Verdict: Man, I don’t know. It’s written well. It’s written shockingly — and that’s one of the important things for this story. But I think they’ve got too much shock and not enough horror. ‘Cause I was decently shocked by what was happening, but at no point was I scared.

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Booster Pack

Booster Gold #33

This whole issue won’t make a lot of sense to you if you’re not up on the current “Justice League: Generation Lost” miniseries, where Maxwell Lord has boosted his psychic powers to the point where he’s been able to erase his existence from the memory of almost everyone on Earth, except for a small number of former Justice Leaguers. (I’m not reading it ’cause it’s written by Judd Winick, who seems to work by vomiting onto his script pages, then sending that in to DC.)

Anyway, after Booster knocks the stuffing out of a Scottish supervillain named Brigadoom, Cyborg shows up and gives him a lot of hassle about the old JLI, which triggers a very satisfying verbal smackdown on Booster’s part. The incident inspires him to try to figure out a way to prove that Max Lord really did and does exist, and he hits on the idea of traveling to the past and digging up some info about him before he publically went bad. Can Booster successfully infiltrate his own past, and can he find the information he needs?

Verdict: Thumbs up. The cover makes it look a lot more dangerous than it really is — most of the perils Booster faces in the past are generally on the level of Extremely Embarrassing and less Extremely Deadly. And we get some very nice stuff with Martian Manhunter uncovering Booster’s secret identity and Black Canary looking for revenge for a drunken interview Booster gave to a lad rag.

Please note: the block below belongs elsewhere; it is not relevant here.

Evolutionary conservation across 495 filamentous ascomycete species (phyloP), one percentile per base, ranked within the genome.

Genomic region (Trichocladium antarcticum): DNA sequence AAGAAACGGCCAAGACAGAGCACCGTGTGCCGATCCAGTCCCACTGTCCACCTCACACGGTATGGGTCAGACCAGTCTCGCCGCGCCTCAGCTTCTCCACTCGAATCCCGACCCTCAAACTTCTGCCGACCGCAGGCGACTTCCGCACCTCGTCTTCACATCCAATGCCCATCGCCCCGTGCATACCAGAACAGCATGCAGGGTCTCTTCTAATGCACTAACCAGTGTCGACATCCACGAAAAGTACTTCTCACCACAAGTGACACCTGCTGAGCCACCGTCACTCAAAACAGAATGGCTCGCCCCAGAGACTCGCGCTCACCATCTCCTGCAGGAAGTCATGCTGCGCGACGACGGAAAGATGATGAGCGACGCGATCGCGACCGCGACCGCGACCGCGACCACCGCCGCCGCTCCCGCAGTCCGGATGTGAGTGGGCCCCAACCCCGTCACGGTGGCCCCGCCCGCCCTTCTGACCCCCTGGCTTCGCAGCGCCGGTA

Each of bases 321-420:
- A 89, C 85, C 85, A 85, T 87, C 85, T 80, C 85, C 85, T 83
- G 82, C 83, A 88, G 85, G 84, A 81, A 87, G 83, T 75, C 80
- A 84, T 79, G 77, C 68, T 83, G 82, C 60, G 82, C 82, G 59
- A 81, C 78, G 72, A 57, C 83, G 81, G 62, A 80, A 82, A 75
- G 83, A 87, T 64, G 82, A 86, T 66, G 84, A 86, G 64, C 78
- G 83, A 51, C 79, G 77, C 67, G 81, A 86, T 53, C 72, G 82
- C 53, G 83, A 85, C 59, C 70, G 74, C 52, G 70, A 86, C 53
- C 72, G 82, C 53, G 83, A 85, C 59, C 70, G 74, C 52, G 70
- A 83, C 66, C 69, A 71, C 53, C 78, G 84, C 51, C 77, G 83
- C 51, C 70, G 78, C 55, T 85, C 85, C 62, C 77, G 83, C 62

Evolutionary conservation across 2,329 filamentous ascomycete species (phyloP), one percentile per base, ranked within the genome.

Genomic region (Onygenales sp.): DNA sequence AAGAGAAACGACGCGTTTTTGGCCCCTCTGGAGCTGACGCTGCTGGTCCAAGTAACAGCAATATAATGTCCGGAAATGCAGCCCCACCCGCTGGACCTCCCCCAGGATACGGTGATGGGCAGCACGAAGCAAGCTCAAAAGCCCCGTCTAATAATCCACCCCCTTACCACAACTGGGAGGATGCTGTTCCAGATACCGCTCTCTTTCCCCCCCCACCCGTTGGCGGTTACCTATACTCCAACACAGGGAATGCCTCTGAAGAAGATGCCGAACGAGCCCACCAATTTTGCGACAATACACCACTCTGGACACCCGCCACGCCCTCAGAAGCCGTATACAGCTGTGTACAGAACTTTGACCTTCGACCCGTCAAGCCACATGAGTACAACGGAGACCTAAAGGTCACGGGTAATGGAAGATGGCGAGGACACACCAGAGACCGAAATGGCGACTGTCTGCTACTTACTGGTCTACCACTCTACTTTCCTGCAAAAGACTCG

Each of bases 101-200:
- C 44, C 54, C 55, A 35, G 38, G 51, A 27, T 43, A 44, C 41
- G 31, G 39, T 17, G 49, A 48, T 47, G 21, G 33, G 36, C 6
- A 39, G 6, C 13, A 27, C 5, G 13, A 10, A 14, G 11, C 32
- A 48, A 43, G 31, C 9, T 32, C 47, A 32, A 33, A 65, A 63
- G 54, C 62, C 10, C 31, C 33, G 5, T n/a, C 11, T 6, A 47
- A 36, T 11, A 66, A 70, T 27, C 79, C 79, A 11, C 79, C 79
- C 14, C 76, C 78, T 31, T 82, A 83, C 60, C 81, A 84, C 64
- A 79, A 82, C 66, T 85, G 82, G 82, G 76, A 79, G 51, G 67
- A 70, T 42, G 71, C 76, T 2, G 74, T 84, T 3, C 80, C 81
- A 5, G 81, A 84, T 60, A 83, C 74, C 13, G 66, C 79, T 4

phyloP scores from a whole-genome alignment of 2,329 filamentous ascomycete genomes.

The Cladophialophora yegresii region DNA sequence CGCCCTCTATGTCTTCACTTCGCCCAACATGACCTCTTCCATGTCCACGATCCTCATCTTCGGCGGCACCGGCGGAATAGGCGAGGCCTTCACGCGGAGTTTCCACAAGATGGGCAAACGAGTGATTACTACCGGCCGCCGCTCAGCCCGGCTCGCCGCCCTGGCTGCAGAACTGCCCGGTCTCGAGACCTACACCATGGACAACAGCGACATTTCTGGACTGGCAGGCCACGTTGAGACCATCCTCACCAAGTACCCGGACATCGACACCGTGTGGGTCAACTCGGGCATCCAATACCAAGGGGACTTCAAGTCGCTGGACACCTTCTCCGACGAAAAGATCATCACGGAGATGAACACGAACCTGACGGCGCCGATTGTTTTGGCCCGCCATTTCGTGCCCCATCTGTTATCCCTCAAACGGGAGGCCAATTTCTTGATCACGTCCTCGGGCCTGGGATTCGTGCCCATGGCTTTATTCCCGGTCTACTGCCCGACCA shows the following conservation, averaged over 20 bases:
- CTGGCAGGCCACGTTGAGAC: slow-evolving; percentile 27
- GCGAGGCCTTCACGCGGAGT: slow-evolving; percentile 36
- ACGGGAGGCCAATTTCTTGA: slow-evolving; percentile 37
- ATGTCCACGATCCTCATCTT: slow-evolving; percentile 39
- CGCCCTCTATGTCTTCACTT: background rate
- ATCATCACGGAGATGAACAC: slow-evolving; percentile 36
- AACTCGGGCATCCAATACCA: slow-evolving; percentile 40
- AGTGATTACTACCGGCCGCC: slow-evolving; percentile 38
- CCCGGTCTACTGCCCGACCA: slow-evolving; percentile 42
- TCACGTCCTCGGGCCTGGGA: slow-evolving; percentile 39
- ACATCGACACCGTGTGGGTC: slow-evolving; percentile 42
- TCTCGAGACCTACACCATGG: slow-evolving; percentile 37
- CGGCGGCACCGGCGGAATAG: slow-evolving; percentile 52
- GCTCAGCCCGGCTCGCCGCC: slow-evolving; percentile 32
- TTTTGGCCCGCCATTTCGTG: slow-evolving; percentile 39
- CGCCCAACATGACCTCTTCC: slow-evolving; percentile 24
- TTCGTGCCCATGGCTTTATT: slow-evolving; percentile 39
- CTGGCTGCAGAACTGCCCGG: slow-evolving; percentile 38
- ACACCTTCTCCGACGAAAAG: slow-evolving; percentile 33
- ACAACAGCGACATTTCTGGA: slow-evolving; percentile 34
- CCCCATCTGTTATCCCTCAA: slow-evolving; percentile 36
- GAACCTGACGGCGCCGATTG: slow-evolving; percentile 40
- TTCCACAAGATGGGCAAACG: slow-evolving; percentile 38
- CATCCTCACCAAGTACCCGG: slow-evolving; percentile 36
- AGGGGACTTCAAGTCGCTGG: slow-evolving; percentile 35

Chew #11

Tony Chu, cannibal FDA agent, gets a lead on a murder case that points to a group of extremely wealthy powerbrokers who like to get together occasionally to eat endangered species. So he uses it as an opportunity to take his semi-girlfriend Amelia Mintz on a date. Dude, police business isn’t usually the most romantic settings in the world, Tony — especially when the guns and knives come out…

Verdict: Thumbs up. A good funny story, with the romantic subplot finally moving into the forefront.

Marvel Adventures: Super Heroes #3

Black Widow and the Vision learn of a blackmail scheme orchestrated by a couple of supervillains called Diamondhead and the Owl and, frustrated with their recent treatment by other members of the Avengers, decide to take on the case on their own.

Verdict: Thumbs up. The plot sounds a bit light, but it’s buoyed up by a lot of smaller-scale interpersonal stuff that’s really enjoyable — Vision extracting someone’s keys from a locked car, the banter between Reed and Sue, most of the interaction between Thor and Nova, and Nova’s reaction to someone else fighting “his” villain. The Vision’s anger that no one accepts his chosen name is well-done, too.